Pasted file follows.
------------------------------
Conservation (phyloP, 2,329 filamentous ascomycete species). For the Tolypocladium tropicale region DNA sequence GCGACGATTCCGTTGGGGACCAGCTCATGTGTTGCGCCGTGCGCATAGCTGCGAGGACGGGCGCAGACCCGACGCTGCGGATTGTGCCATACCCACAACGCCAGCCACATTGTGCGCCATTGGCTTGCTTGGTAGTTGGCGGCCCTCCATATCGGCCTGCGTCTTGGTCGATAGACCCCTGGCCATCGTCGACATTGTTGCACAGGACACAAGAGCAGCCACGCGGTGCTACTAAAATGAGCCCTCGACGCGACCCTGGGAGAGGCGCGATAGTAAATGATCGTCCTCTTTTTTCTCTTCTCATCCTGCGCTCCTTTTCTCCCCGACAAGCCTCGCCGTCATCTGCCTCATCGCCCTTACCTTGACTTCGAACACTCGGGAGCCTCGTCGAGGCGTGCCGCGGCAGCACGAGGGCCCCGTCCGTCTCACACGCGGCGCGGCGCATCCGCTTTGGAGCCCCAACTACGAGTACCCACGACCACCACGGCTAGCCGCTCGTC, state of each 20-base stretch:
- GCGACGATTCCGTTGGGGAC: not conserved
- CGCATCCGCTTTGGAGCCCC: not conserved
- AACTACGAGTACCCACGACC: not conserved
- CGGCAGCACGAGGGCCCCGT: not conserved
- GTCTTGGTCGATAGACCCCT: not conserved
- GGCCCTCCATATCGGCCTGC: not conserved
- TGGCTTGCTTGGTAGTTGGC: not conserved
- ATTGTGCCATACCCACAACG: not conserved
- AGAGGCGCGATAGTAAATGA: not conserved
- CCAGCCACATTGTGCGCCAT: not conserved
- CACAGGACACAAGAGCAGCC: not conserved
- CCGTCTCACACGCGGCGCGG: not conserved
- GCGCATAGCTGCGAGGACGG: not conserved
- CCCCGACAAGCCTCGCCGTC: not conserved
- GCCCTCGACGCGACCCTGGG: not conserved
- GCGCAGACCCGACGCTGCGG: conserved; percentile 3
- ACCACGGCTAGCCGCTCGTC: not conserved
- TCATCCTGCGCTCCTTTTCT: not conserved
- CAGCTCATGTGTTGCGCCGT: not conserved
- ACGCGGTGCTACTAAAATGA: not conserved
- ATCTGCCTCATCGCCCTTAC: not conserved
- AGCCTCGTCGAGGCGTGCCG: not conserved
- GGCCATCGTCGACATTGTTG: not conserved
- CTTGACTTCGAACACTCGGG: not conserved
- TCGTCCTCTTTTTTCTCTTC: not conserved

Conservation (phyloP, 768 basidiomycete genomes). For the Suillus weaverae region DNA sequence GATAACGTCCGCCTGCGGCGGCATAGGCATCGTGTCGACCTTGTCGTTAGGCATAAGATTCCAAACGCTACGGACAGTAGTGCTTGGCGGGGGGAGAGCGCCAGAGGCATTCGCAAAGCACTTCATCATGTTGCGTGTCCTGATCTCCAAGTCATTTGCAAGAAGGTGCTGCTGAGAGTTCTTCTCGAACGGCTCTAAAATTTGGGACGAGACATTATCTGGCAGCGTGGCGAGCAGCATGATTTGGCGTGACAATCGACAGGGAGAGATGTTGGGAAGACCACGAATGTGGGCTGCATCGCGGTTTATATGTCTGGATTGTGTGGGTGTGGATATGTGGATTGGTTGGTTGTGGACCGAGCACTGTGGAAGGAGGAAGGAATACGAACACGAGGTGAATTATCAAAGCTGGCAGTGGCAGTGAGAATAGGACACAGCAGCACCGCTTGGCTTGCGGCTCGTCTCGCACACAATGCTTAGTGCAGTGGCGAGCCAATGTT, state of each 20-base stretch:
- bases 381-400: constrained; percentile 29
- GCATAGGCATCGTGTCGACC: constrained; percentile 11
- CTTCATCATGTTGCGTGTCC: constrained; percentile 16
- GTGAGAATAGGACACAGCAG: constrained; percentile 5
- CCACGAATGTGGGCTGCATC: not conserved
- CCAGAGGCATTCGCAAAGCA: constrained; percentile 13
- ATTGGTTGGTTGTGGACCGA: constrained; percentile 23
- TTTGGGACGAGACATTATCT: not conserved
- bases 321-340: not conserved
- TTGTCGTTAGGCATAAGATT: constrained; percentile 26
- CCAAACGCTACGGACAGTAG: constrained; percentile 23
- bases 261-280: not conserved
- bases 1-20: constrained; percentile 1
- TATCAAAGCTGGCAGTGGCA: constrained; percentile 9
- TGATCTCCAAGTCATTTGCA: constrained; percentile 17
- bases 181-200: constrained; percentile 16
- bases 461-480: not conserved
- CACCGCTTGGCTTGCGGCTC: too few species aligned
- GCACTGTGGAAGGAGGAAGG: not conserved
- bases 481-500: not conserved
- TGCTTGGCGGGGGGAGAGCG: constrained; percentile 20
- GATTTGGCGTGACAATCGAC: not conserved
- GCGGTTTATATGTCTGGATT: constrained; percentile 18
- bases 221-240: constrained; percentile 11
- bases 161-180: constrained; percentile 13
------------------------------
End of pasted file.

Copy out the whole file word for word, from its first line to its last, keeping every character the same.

Conservation (phyloP, 2,329 filamentous ascomycete species). For the Tolypocladium tropicale region DNA sequence GCGACGATTCCGTTGGGGACCAGCTCATGTGTTGCGCCGTGCGCATAGCTGCGAGGACGGGCGCAGACCCGACGCTGCGGATTGTGCCATACCCACAACGCCAGCCACATTGTGCGCCATTGGCTTGCTTGGTAGTTGGCGGCCCTCCATATCGGCCTGCGTCTTGGTCGATAGACCCCTGGCCATCGTCGACATTGTTGCACAGGACACAAGAGCAGCCACGCGGTGCTACTAAAATGAGCCCTCGACGCGACCCTGGGAGAGGCGCGATAGTAAATGATCGTCCTCTTTTTTCTCTTCTCATCCTGCGCTCCTTTTCTCCCCGACAAGCCTCGCCGTCATCTGCCTCATCGCCCTTACCTTGACTTCGAACACTCGGGAGCCTCGTCGAGGCGTGCCGCGGCAGCACGAGGGCCCCGTCCGTCTCACACGCGGCGCGGCGCATCCGCTTTGGAGCCCCAACTACGAGTACCCACGACCACCACGGCTAGCCGCTCGTC, state of each 20-base stretch:
- GCGACGATTCCGTTGGGGAC: not conserved
- CGCATCCGCTTTGGAGCCCC: not conserved
- AACTACGAGTACCCACGACC: not conserved
- CGGCAGCACGAGGGCCCCGT: not conserved
- GTCTTGGTCGATAGACCCCT: not conserved
- GGCCCTCCATATCGGCCTGC: not conserved
- TGGCTTGCTTGGTAGTTGGC: not conserved
- ATTGTGCCATACCCACAACG: not conserved
- AGAGGCGCGATAGTAAATGA: not conserved
- CCAGCCACATTGTGCGCCAT: not conserved
- CACAGGACACAAGAGCAGCC: not conserved
- CCGTCTCACACGCGGCGCGG: not conserved
- GCGCATAGCTGCGAGGACGG: not conserved
- CCCCGACAAGCCTCGCCGTC: not conserved
- GCCCTCGACGCGACCCTGGG: not conserved
- GCGCAGACCCGACGCTGCGG: conserved; percentile 3
- ACCACGGCTAGCCGCTCGTC: not conserved
- TCATCCTGCGCTCCTTTTCT: not conserved
- CAGCTCATGTGTTGCGCCGT: not conserved
- ACGCGGTGCTACTAAAATGA: not conserved
- ATCTGCCTCATCGCCCTTAC: not conserved
- AGCCTCGTCGAGGCGTGCCG: not conserved
- GGCCATCGTCGACATTGTTG: not conserved
- CTTGACTTCGAACACTCGGG: not conserved
- TCGTCCTCTTTTTTCTCTTC: not conserved

Conservation (phyloP, 768 basidiomycete genomes). For the Suillus weaverae region DNA sequence GATAACGTCCGCCTGCGGCGGCATAGGCATCGTGTCGACCTTGTCGTTAGGCATAAGATTCCAAACGCTACGGACAGTAGTGCTTGGCGGGGGGAGAGCGCCAGAGGCATTCGCAAAGCACTTCATCATGTTGCGTGTCCTGATCTCCAAGTCATTTGCAAGAAGGTGCTGCTGAGAGTTCTTCTCGAACGGCTCTAAAATTTGGGACGAGACATTATCTGGCAGCGTGGCGAGCAGCATGATTTGGCGTGACAATCGACAGGGAGAGATGTTGGGAAGACCACGAATGTGGGCTGCATCGCGGTTTATATGTCTGGATTGTGTGGGTGTGGATATGTGGATTGGTTGGTTGTGGACCGAGCACTGTGGAAGGAGGAAGGAATACGAACACGAGGTGAATTATCAAAGCTGGCAGTGGCAGTGAGAATAGGACACAGCAGCACCGCTTGGCTTGCGGCTCGTCTCGCACACAATGCTTAGTGCAGTGGCGAGCCAATGTT, state of each 20-base stretch:
- bases 381-400: constrained; percentile 29
- GCATAGGCATCGTGTCGACC: constrained; percentile 11
- CTTCATCATGTTGCGTGTCC: constrained; percentile 16
- GTGAGAATAGGACACAGCAG: constrained; percentile 5
- CCACGAATGTGGGCTGCATC: not conserved
- CCAGAGGCATTCGCAAAGCA: constrained; percentile 13
- ATTGGTTGGTTGTGGACCGA: constrained; percentile 23
- TTTGGGACGAGACATTATCT: not conserved
- bases 321-340: not conserved
- TTGTCGTTAGGCATAAGATT: constrained; percentile 26
- CCAAACGCTACGGACAGTAG: constrained; percentile 23
- bases 261-280: not conserved
- bases 1-20: constrained; percentile 1
- TATCAAAGCTGGCAGTGGCA: constrained; percentile 9
- TGATCTCCAAGTCATTTGCA: constrained; percentile 17
- bases 181-200: constrained; percentile 16
- bases 461-480: not conserved
- CACCGCTTGGCTTGCGGCTC: too few species aligned
- GCACTGTGGAAGGAGGAAGG: not conserved
- bases 481-500: not conserved
- TGCTTGGCGGGGGGAGAGCG: constrained; percentile 20
- GATTTGGCGTGACAATCGAC: not conserved
- GCGGTTTATATGTCTGGATT: constrained; percentile 18
- bases 221-240: constrained; percentile 11
- bases 161-180: constrained; percentile 13